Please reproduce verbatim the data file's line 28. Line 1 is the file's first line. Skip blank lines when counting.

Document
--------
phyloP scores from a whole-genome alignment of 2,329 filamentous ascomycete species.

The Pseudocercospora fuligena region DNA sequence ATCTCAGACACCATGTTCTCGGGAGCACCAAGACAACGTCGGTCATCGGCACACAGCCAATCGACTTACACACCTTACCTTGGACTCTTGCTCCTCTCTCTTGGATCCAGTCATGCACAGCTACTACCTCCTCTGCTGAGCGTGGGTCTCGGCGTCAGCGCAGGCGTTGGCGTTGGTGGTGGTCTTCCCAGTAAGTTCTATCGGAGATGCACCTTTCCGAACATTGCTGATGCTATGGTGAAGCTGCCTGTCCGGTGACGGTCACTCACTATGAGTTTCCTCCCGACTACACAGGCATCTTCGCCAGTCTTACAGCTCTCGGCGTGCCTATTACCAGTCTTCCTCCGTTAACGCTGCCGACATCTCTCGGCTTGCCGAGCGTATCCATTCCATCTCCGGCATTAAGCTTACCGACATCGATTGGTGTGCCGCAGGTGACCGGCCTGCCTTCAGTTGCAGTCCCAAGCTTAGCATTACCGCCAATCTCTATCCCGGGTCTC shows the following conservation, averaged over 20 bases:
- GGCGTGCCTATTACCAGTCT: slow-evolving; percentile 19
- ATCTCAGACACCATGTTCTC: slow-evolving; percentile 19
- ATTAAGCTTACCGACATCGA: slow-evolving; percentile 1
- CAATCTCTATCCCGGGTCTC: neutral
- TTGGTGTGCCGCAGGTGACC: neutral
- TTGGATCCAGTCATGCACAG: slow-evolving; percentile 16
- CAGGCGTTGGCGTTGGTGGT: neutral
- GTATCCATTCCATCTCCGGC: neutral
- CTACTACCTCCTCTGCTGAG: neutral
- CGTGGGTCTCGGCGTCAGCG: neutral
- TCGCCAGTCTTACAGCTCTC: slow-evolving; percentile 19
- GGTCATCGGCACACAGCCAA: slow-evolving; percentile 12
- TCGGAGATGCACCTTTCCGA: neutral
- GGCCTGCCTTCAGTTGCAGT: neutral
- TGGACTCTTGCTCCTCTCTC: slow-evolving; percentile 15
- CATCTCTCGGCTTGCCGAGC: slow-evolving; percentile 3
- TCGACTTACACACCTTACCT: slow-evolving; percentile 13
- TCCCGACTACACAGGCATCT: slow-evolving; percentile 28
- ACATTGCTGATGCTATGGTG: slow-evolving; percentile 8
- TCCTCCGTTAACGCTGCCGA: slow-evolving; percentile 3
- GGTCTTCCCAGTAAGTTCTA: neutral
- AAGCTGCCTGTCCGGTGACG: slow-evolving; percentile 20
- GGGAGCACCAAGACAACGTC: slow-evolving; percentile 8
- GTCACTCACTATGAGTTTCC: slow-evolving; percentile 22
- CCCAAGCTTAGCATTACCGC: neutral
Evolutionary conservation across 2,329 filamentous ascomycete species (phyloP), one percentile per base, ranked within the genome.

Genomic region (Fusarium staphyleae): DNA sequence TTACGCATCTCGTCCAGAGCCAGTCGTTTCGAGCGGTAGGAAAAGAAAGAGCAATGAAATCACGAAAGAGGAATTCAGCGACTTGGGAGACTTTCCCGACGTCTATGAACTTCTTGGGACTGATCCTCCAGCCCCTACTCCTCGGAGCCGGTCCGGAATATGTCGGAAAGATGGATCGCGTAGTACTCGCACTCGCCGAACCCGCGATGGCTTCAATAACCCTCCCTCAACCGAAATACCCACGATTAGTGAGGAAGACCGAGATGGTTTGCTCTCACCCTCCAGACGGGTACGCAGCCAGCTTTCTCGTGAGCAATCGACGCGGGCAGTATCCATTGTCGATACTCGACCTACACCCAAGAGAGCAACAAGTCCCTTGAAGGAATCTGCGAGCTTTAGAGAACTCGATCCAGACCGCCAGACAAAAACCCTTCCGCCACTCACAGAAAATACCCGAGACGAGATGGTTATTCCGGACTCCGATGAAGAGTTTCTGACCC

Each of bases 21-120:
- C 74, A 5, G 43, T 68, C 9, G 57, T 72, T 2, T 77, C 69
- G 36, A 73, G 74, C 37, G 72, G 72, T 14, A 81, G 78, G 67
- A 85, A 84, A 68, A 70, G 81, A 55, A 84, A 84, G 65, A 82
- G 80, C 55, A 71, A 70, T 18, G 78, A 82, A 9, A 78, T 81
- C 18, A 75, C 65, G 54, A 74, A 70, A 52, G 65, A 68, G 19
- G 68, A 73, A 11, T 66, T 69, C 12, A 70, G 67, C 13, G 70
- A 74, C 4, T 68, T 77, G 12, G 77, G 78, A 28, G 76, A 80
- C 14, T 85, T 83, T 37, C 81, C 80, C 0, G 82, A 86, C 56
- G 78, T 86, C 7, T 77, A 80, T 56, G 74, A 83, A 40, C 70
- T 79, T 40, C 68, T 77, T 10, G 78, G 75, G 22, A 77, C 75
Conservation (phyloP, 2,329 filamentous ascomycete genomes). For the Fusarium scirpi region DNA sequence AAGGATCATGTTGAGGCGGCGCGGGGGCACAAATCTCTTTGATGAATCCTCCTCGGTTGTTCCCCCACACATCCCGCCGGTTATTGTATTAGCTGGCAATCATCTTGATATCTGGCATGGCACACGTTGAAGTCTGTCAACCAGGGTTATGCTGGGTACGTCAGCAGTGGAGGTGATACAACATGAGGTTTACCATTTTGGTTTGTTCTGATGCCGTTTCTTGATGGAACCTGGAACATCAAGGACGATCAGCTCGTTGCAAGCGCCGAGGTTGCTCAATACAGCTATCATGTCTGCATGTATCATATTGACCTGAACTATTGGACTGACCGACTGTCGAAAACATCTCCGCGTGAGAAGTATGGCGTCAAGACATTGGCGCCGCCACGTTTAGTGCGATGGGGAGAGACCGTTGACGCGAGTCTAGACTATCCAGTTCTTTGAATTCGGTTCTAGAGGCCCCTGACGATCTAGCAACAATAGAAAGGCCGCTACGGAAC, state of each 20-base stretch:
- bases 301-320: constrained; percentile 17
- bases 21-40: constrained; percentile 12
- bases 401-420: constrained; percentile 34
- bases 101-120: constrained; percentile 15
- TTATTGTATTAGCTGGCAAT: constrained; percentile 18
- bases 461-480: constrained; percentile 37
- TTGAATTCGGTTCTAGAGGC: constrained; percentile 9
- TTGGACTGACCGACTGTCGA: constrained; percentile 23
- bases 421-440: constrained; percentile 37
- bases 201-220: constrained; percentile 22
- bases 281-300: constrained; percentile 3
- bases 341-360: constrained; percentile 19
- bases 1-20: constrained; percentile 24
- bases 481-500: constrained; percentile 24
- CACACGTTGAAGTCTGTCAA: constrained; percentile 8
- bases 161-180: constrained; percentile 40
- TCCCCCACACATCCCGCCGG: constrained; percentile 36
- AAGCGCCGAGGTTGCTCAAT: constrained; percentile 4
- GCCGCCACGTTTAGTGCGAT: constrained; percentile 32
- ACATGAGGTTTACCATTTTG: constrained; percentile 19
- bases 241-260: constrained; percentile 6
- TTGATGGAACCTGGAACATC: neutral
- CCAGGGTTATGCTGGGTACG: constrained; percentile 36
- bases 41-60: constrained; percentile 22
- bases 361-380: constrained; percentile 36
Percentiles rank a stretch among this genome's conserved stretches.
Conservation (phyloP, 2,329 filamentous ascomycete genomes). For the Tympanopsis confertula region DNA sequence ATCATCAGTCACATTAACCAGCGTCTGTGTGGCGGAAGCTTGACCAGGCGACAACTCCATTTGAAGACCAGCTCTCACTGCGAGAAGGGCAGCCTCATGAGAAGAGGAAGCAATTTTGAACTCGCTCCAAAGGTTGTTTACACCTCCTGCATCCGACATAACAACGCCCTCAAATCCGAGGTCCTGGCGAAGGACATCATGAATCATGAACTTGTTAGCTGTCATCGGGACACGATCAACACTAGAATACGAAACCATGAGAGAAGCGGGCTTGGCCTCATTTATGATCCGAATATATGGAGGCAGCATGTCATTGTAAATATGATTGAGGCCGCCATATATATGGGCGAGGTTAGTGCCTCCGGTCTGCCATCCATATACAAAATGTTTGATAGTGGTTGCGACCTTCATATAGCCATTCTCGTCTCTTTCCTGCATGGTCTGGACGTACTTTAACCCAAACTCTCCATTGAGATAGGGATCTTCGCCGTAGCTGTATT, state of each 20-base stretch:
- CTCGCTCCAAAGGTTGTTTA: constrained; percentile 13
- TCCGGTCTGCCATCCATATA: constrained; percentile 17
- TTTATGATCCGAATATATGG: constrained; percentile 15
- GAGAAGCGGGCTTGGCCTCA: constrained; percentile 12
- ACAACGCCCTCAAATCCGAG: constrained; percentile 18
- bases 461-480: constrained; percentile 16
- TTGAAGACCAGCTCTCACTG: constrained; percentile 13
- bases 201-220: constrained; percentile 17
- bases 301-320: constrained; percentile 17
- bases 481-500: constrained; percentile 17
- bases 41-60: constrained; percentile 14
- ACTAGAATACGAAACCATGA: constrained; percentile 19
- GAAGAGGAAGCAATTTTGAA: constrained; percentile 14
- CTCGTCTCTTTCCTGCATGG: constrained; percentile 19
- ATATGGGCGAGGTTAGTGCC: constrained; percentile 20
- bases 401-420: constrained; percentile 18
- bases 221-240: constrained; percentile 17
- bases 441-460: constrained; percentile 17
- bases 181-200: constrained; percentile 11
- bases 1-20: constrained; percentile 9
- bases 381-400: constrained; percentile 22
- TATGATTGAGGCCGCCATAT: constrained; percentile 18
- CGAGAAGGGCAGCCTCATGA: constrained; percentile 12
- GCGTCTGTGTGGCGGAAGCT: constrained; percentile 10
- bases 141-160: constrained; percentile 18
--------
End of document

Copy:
Evolutionary conservation across 2,329 filamentous ascomycete species (phyloP), one percentile per base, ranked within the genome.